The Sex and the City Finale Was Bad

The Tin Drum Diaries, part 8

Listen. Who knows when I’m going to watch The Tin Drum. I absolutely absolutely am going to watch it, don’t you worry about that. But…. I mean, you know. Right? Remember when Netflix was new, still DVDs in the mail (shoutout to my parents, who are hanging on to DVDs from Netflix for dear life until the terrible day when Netflix makes the Sophie’s choice of a business decision to finally let go of the division of their company that caters to two people in upstate New York), and you were like, okay, I’m going to use this service to be gluttonous and binge even though we’re not using that term yet here in 2004 and watch Six Feet Under or whatever, but ALSO, I’m going to load up this queue with all the Criterion high art film festival stuff I’ve ever meant to watch and become incredibly film literate, Fellini here I come! But then you’d get home from work or school and be like uh, I’m exhausted, I’m not watching a two-hour black-and-white Polish movie, come on — remember that? And then that poor probably excellent film would sit there on some pile for the better part of a year while I finished Six Feet Under, moved on to The West Wing, and refused to simply change my Netflix to just one a month because someday I totally would watch it, and I don’t even need to tell you that I never did. Anyway, that’s where I’m at. I am having, lately, real trouble watching a movie, period. Since March of 2020, I’ve watched approximately every TV show that’s ever existed, and honestly that’s mostly been great — I love TV, I just do, I always have — but yeah, it’s probably mushied up my brain a little bit, even more than back in those early Netflix days. Sometimes I can’t even finish a full episode of The Knick in one sitting because it doesn’t star Kyle Chandler and I haven’t already seen it three times. (Kyle Chandler, of course, is Coach Taylor; I also recommend Bloodline on Netflix, if you can handle Kyle Chandler not being Coach Taylor. If you can’t, I completely understand.) The Tin Drum is a Criterion film that’s in German. So bear with me on the movie recap. But like, truly: I really actually am going to watch the movie. Soon. Ish.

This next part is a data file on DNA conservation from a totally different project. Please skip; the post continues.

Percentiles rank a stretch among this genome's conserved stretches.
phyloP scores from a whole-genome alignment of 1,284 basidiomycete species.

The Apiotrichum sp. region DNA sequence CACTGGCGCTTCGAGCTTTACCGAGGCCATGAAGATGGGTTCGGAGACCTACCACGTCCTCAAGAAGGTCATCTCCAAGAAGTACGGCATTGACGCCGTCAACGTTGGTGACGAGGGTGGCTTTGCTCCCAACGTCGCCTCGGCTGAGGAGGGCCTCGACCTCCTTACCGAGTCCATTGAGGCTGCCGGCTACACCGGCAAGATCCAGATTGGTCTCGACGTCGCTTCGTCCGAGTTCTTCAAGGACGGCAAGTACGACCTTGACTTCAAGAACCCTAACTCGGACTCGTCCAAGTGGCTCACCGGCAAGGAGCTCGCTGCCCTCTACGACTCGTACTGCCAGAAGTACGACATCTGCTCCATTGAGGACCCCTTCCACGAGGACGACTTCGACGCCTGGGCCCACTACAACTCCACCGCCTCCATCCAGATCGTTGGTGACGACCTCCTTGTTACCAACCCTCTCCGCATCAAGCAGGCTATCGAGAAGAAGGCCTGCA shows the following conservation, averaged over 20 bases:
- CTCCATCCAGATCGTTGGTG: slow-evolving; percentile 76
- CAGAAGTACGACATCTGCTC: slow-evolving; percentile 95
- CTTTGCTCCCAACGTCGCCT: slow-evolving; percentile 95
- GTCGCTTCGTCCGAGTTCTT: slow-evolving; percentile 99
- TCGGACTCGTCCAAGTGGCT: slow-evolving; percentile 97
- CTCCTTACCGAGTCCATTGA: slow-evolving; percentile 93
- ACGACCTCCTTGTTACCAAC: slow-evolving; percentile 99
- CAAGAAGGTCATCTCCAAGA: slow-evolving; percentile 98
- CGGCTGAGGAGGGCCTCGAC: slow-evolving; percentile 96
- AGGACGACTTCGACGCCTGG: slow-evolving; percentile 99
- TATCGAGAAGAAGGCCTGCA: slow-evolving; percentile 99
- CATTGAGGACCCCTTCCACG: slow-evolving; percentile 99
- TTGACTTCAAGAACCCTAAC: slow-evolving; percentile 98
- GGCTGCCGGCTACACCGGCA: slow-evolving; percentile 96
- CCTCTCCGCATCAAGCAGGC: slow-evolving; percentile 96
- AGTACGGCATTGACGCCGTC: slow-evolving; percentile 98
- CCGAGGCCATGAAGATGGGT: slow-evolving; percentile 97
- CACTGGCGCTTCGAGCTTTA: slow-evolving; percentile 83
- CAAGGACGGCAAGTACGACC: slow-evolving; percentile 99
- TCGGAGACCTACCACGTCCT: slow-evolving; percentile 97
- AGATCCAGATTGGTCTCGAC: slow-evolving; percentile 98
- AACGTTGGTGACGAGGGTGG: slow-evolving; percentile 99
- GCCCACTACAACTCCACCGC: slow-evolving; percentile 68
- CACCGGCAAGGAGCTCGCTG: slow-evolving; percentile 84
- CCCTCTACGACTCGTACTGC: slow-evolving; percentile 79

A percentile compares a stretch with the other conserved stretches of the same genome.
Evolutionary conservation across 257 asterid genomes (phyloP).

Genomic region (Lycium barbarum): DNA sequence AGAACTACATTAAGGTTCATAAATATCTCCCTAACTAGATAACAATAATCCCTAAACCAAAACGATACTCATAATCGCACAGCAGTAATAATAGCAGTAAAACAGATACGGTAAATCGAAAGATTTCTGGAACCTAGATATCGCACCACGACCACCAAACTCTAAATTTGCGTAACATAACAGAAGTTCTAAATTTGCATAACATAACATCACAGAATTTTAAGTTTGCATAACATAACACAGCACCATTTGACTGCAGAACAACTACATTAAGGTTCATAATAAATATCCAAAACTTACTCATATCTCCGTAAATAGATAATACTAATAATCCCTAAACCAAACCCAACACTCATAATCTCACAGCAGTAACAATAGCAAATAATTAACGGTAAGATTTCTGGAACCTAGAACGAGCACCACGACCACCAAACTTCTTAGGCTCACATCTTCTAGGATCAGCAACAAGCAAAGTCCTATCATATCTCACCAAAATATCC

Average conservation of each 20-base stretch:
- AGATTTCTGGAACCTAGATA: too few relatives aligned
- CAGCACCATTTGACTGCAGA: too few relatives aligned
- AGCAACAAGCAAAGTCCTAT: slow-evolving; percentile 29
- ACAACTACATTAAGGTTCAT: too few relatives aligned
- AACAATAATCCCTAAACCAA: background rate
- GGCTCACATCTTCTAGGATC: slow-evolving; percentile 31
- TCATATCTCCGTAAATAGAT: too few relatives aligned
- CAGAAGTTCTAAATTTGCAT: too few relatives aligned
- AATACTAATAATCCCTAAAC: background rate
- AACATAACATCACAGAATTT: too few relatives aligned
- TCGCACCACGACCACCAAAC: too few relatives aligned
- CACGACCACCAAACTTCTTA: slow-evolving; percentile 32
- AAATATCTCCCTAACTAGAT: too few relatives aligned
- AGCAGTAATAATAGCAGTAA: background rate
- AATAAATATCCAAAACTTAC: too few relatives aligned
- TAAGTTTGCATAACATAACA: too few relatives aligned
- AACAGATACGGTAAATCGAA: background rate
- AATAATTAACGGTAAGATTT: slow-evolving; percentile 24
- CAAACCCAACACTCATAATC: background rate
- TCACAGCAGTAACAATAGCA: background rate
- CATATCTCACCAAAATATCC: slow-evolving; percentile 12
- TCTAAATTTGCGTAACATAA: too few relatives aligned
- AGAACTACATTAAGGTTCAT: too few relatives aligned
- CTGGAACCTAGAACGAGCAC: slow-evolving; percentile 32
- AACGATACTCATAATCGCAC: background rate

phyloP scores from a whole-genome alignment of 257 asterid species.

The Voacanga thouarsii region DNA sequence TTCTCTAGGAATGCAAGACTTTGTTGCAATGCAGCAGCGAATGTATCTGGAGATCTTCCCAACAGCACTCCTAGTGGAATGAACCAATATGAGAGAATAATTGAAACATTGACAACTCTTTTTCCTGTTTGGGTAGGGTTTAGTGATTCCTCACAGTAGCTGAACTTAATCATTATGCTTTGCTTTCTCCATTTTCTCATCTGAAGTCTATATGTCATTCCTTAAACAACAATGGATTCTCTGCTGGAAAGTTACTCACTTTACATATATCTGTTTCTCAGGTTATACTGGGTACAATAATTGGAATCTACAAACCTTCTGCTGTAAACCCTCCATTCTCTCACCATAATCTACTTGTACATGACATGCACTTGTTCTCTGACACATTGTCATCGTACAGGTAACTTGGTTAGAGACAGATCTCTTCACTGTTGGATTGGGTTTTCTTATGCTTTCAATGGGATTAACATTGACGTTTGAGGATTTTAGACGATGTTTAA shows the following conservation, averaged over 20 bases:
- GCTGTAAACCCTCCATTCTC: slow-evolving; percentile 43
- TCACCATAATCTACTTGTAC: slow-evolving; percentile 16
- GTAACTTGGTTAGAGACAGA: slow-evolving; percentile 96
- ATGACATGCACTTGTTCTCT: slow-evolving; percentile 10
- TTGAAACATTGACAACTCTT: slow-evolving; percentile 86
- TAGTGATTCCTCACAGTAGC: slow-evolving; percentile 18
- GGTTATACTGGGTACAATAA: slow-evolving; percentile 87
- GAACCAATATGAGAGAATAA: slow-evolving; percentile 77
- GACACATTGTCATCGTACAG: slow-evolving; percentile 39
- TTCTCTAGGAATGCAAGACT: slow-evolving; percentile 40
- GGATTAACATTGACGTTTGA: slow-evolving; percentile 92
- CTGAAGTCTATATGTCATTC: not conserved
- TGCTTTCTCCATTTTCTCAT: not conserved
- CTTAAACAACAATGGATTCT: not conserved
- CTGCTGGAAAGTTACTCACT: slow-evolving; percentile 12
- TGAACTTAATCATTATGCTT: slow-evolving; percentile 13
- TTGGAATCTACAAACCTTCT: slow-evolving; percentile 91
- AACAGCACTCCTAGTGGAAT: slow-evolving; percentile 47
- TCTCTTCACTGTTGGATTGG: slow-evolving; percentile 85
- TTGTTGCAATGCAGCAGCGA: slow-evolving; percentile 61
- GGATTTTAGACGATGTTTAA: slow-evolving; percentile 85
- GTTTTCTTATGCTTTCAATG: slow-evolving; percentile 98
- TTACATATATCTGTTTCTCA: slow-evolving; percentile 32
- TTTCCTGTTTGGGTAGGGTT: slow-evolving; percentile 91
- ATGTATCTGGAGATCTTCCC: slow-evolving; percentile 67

So Big shows up in Paris and Carrie is completely unfazed? Miranda and Steve are married so is that kid’s name Brady Brady? They went seven seasons keeping Big’s name a secret and the literal series-ending big reveal is that his name is JOHN? What the fuck is that? That’s like if they showed Maris on the final episode of Frasier and she’s like, just a totally normal-looking boring lady. What are we DOING here? Samantha’s ending was actually satisfying but whoops no Samantha in the new series, you already know how I feel about that. The less said about Charlotte the better, honestly.

The world is coming back to normalcy and it’s exciting but also like, oh, right, the world was kind of underwhelming and filled with shit to spend money on. Remember that from pre-pandemic? Remember being broke? And sitting in an office for eight hours and coming home too tired to do anything? And pants and underwire bras and FOMO and anxiety when the weather’s nice and you’re not outside every free second you have?

Real life is like the Sex and the City finale, is what I’m trying to say, maybe. Anticlimactic. Much ado about a guy named John. Maybe that will motivate me to watch a movie about a German manchild who plays a drum all day in an asylum. At least it’s a change of pace from Carrie and her parade of shitty boyfriends.

I will miss Steve, though. I feel compelled to end on a positive note because I don’t know if you noticed (I maybe didn’t until I was writing this), but I’m a little bit cranky today. And when it comes to Sex and the City, Steve Brady is without question the most positive note there is. Love ya, Steve. All the best to you.

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Raphaela is a writer living in Seattle, Washington. She is the author of the novel Monsters: https://unbound.com/books/monsters/

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Raphaela Weissman

Raphaela Weissman

Raphaela is a writer living in Seattle, Washington. She is the author of the novel Monsters: https://unbound.com/books/monsters/

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